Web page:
The Year of London

With the Olympic Games, WorldPride, and the Queen’s Diamond Jubilee, the Swinging City is rolling out the red carpet, and we’re all invited.



William Curley’s Couture Chocolate Afternoon Tea at the Halkin Hotel in the Culture Lounge x633 |

The Halkin Hotel Culture Lounge, above.

There can be few more opulent ways to take an afternoon’s high tea service than at William Curley’s Couture Chocolate Afternoon Tea at the Halkin Hotel ( It’s served from 3 p.m to 6 p.m. in the Culture Lounge; order it with champagne for £47.50, and browse the salon’s Assouline fashion and travel books while satisfying a sweet tooth. The chocolate pastries and cakes are practically baroque in their construction: chocolate financier with passion fruit curd, orange and chocolate Sacher, sea salt caramel and raspberry tart, a shiny Black Forest dome, and a perfectly chewy chocolate macaroon. But call ahead for reservations.

New York chef Jean Georges Vongerichten’s Spice Market restaurant ( at the W Hotel in Leicester Square features a lounge sensibility with low lighting, open kitchens, a pan-Asian sense of design in dark wood and bamboo, and the riotous energy of a Vietnamese street market. Signature dishes include spiced chicken samosa with coriander yogurt, cod with Malaysian chili sauce and Thai basil, and Ovaltine kulfi.

Wolfgang Puck’s first European restaurant is Cut London ( at 45 Park Lane, another tony address, this one on the edge of Hyde Park. The American-style steakhouse serves the finest cuts of beef (filet, sirloin, rib-eye, rib chop, porterhouse) complemented by sauces including shallot red wine Bordelaise and Argentinean chimichurri. The clientele is moneyed, as is the atmosphere (16 Damien Hirst prints line the walls), and the servers are intensely knowledgeable; one person’s sole purpose is to bring around a rather heavy tray that displays all the cuts of meat available for order each evening. The steakhouse, interestingly, is also open for breakfast. The dinner experience, though expensive (expect to drop at least £125–£150 per person), is undoubtedly memorable.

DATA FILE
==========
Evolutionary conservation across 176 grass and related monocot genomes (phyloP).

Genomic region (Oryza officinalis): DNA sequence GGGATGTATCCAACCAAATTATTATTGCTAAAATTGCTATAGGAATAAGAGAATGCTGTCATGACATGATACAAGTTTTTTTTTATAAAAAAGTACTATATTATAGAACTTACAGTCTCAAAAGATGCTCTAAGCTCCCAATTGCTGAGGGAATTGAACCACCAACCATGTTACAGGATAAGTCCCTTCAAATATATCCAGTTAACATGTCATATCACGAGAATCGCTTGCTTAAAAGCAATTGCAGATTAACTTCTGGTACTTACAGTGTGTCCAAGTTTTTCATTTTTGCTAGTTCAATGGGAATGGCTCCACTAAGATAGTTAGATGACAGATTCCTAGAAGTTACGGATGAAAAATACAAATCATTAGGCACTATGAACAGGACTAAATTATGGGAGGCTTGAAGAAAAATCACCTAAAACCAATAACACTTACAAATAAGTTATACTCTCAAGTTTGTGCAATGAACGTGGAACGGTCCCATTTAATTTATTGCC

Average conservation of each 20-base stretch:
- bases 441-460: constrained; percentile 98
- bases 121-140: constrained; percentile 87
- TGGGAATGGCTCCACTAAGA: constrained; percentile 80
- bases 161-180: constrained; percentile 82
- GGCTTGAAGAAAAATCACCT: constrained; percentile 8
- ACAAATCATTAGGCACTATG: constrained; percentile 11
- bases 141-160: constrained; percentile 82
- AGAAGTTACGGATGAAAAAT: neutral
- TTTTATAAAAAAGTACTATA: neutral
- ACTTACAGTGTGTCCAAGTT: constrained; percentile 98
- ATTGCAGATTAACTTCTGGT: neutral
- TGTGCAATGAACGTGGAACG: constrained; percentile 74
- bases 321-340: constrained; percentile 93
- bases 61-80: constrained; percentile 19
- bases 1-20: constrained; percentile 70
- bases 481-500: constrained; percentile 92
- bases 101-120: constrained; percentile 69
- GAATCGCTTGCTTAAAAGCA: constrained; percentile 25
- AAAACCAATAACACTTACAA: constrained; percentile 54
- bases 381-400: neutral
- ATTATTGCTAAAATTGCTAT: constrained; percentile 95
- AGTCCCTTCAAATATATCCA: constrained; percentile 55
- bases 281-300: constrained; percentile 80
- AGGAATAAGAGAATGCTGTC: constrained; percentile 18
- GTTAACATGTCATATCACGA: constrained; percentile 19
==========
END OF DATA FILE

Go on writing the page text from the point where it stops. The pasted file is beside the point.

If you’re traveling in a group of three or fewer, Small Car Big City ( is a terrific way to get a personalized tour of London—certainly more stylish than double-decker buses. The amiable drivers of classic vintage British Mini Coopers will pick you up wearing their ’60s-era attire. They offer tours of varying lengths, from the 30-minute Royal London tour, to the three-hour Great Escape; they now have a William and Kate tour that includes the site of their engagement and the residences of royals for the past eight centuries. The drivers are quick-witted and full of fascinating gems about the city’s history. One stop in the Borough in South London was the tiny Cross Bones graveyard, a 500-year-old burial site for prostitutes who, for their sins, were rejected from consecrated ground (despite having been pimped to the area’s gentlemen by local bishops). The well-attuned drivers tailor their talking points and sites to the interests of each carload of sightseers.